In comparison, non-CMO charter schools in New York City saw students grow only an additional 34 days in math and actually decline in reading compared to students at traditional public schools (The non-CMO reading difference was not statistically significant).

Five out of 11 CMOs in the city saw distinctly better results. Success Academy Charter Schools, which recently won the Broad Prize, came out on top, significantly outperforming most other networks in the city. Its students gained the equivalent of 228 days in math and 120 days in reading instruction compared to their peers in nearby traditional public schools.

However, the study only examined 168 students from the large network, a small share of its total enrollment of roughly 14,000 students in New York City. In an email, CREDO’s Lynn Woodworth told Chalkbeat that many Success students were excluded from the study because they couldn’t be matched to similar students in “feeder” district schools since the network takes few students after the initial enrollment period.

Icahn Charter Schools, Achievement First, Uncommon Schools New York City, KIPP New York City and Democracy Prep Public Schools all posted lower rates than Success — but still outperformed nearby district schools and the city’s average for CMOs.

Students at Icahn Charter Schools received the equivalent of 171 additional days of learning in math and 46 days in reading, compared to students at nearby traditional public schools. Achievement First students were close, with 125 extra days of learning in math and 57 in reading. KIPP New York City, Uncommon Schools New York City and Democracy Prep all posted gains equivalent to roughly 100 days in math and 50 days in reading.

Two networks — Lighthouse Academies and Public Preparatory Network, Inc. — performed closer to the city’s CMO average. And the three other CMOs — Ascend Learning, Explore Schools, Inc. and New Visions for Public Schools — performed comparably to nearby traditional public schools.

“At the average, independent charter schools show lower gains for their students than CMOs,” the report found. “Despite the wide range of CMO quality, larger organizations of charter holders have taken advantage of scale to the benefit of their students.”

First Person

I’m on a Community Education Council in Manhattan. Mayor de Blasio, we need to move faster on school integration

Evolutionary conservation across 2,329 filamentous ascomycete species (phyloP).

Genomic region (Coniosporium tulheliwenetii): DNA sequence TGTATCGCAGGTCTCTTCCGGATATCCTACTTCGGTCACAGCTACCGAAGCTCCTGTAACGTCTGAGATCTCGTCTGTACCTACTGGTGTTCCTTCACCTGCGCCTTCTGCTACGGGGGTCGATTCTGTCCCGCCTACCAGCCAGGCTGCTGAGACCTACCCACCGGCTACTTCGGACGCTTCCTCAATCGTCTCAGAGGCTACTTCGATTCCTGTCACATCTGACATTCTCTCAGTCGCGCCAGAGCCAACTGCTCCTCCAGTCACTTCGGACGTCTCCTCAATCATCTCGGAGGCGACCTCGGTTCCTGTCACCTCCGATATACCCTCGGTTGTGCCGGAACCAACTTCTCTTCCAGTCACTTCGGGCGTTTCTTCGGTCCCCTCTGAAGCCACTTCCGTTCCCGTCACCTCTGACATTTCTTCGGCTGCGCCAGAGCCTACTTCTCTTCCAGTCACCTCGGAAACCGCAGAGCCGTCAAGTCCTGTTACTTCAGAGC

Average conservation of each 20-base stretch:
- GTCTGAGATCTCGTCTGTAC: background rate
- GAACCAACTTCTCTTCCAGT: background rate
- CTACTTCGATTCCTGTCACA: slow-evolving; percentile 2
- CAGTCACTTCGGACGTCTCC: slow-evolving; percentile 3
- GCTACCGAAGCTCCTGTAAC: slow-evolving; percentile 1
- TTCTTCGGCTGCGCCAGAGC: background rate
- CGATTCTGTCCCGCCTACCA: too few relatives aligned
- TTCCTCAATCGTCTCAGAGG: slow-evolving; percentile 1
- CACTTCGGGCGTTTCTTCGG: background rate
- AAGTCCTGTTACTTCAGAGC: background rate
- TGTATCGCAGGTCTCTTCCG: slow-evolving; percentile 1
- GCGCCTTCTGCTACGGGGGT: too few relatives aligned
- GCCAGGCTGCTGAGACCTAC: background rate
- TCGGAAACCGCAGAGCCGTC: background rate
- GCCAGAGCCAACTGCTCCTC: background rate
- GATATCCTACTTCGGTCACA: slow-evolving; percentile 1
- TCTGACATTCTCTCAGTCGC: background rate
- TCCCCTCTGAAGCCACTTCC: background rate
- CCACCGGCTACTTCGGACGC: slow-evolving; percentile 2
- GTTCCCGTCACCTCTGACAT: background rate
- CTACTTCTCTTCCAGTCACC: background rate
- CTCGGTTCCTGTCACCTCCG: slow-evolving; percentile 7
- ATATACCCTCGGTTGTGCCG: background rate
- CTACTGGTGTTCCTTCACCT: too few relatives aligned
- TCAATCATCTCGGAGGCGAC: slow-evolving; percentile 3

PHOTO: Patrick Wall

Mayor de Blasio,

As the mother of a fifth-grade student in a New York City public school and a member of the Community Education Council in Manhattan’s District 2, I thank you for acknowledging that our public school system does not provide equity and excellence for all of our students.

I’m writing to you understanding that the diversity plan the city released this month is a beginning, and that it will take time to integrate our schools. However, the black and Hispanic children of this city do not have decades to wait for us to make change.

I know this firsthand. For the past six years, I have been traveling out of my neighborhood to take my child to one of the city’s few remaining diverse elementary schools, located in Hell’s Kitchen. In looking at middle schools, my criteria for a school were that it matched my child’s academic interests and that it was diverse. Unfortunately, the only middle school that truly encompasses both is a long commute from our home. After commuting by subway for six years, my child wanted a school that was closer to home. I obliged.  

At my child’s middle school orientation, I saw what a segregated school looks like. The incoming class of sixth-graders includes few students of color and does not represent the diversity of our district. This middle school also lacks a diverse teaching staff and administrators. (Had I not sent my child to this school, I would only be fueling the problem, since my child was one of the few children of color admitted to the school.)

These predominately affluent and white schools are creating a new generation of students who will not know how to interact with others that come from different racial, cultural and socioeconomic backgrounds. Integrated schools, on the other hand, will provide opportunities for them to learn and work with students, teachers and school leaders that reflect the diversity of our city and the world we live in.  

There are measures we can take that will have a stronger impact in integrating our schools than what is listed in the diversity plan. I am asking that you come to the table with students, school leadership and parents that are directly affected by school segregation and consider our ideas to create schools that are more equitable for all students.  

In the words of Valerie Castile, whose family received no justice in the death of their son Philando, “The system continues to fail black people.” While she was speaking of the criminal justice system, true reform of that system begins with educating our children — who will be our society’s future police officers, politicians, legislators and judges.

Mayor de Blasio, you have the power to spur change. The students and parents of our great city are asking for your leadership in integrating our schools.

Josephine Ishmon is a member of District 2’s Community Education Council. This is her personal opinion and does not reflect that of the CEC.